State Legislatures Finally Providing Students with Mental Health Support


JB Pritzker, the Governor of Illinois, an advocate for student mental health days. Picture taken from Illinois Public Radio.

Charlotte Sparks, Co-editor

As days go further into the new year, there have been multiple bills that are being put into effect. One in particular allows for Illinois students to have five mental health days without a doctor’s note. 

The new bill states “With absence for cause by illness being required to include the mental or behavioral health of the child for up to 5 days for which the child need not provide a medical note, in which case the child shall be given the opportunity to make up any school work missed during the mental or behavioral health absence.”

This law has been instituted just as the third strand of COVID-19, Omicron, sweeps the nations, specifically Chicago. Omicron is highly contagious, and school days have become more unpredictable. Students have been left in the gray area on what school administrators are deciding to do in regards to being online or in person. The continuous back and forth has created instability for many students’ lives. This creates a school environment filled with anxiety and worry.

Even before the third strain of COVID-19 started to ravage the world, Dr. Kincaid, Woodlands Academy’s psychologist, explains that “the pandemic heightened our awareness of mental health and the relationship between mental and physical well-being.” Like Dr. Kincaid said, as the nation has focused more on health and our well-being, the government and medical community have become more attentive to the effects the pandemic has on mental health.  

While speaking with junior, Clara Bartusiak, she speaks a little bit on why JB Prtizker signed this bill now. She explains, “that [the government] are realizing students are some of the most at-risk groups when it comes to mental health, especially after having to go to school virtually or hybridly.” School is supposed to be a place that provides structure in a student’s life. However, the constant change and unpredictability has caused nothing but instability. 

Not only has instability been a cause for increased anxiety, but the school day has become overwhelming for some students. When speaking with senior Scarlett Montalvo, she says “ I have had so many days that I just want to stay home and detox from a busy week, but it doesn’t count as an excused absence. I really need these days.”  Dr. Kincaid notes that the reason for these intensified anxious feelings are the cause of “the multiple adjustment challenges of remote learning, increased screen time, social isolation, and prolonged stress.”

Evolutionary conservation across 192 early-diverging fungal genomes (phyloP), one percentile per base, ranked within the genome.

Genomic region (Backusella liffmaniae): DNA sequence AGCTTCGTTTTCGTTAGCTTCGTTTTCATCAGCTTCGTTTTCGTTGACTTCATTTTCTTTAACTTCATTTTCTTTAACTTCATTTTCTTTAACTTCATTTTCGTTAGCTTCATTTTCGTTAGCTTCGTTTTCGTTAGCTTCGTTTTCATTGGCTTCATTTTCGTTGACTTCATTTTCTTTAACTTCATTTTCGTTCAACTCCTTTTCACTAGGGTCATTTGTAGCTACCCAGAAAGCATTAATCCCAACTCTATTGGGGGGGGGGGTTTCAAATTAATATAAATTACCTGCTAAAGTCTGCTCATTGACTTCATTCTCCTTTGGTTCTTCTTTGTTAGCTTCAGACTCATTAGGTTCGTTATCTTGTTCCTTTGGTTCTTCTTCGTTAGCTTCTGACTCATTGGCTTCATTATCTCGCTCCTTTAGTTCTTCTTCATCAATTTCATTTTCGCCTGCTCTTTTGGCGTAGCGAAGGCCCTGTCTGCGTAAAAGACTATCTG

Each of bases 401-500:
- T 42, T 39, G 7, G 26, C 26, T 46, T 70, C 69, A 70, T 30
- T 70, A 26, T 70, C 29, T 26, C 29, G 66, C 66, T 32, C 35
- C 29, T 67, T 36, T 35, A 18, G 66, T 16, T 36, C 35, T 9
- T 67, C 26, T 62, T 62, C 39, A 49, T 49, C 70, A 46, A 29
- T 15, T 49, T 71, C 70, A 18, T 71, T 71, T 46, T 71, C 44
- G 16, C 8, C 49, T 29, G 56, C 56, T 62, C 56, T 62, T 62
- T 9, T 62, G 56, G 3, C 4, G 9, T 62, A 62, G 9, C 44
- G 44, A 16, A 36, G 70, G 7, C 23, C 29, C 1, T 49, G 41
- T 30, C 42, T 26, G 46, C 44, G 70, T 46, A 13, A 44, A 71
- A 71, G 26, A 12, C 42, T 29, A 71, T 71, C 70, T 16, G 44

Based on a National Survey, more than 50 percent of K-12 employees have felt feelings of stress, burnt out/fatigue, and/or anxiety. Also, around 90% of these employees “are concerned about students in their school falling behind as a result of the pandemic.” With teachers and staff being more overwhelmed than ever, students are also feeling that pressure, as Montalvo says. Teachers are now overcompensating for the amount of information lost during the pandemic leading to the abundance of students feeling overwhelmed. 

The government officials are finally seeing and acknowledging these challenges that students are facing. In addition to the break these days provide, they will also provide support that students need. When a student takes their second mental health day, they “may be referred to the appropriate school support personnel.” This will help to deter any students that will use this day, but it will provide students, who are really struggling, the necessary help they need. Bartusiak says, this law is “creating concrete ways for students to find support in schools.”

Despite all the good that this law creates, students might feel discouraged from taking these mental health days. Montalvo expresses that “teachers and school systems make it difficult for students to take a break and not feel left behind.” Bartusiak makes a point that most students (before COVID) would go to school even if they are physically sick because students “don’t want the added pressure of making up work they missed.”  As well as requiring students to see a professional when having mental health days, this bill should require more support regarding the work that is going to be missed. The mental health day might alleviate some stress during that moment. It won’t stop the student from continuous stress, which will be brought by missing these school days. This creates a cycle of infinite anxiety and days missing. 

Overall, this is a great first step from the government, said by both students, and the guidance psychologist. Knowing that state legislators are aware of these problems in order to continue providing assistance to our future generation.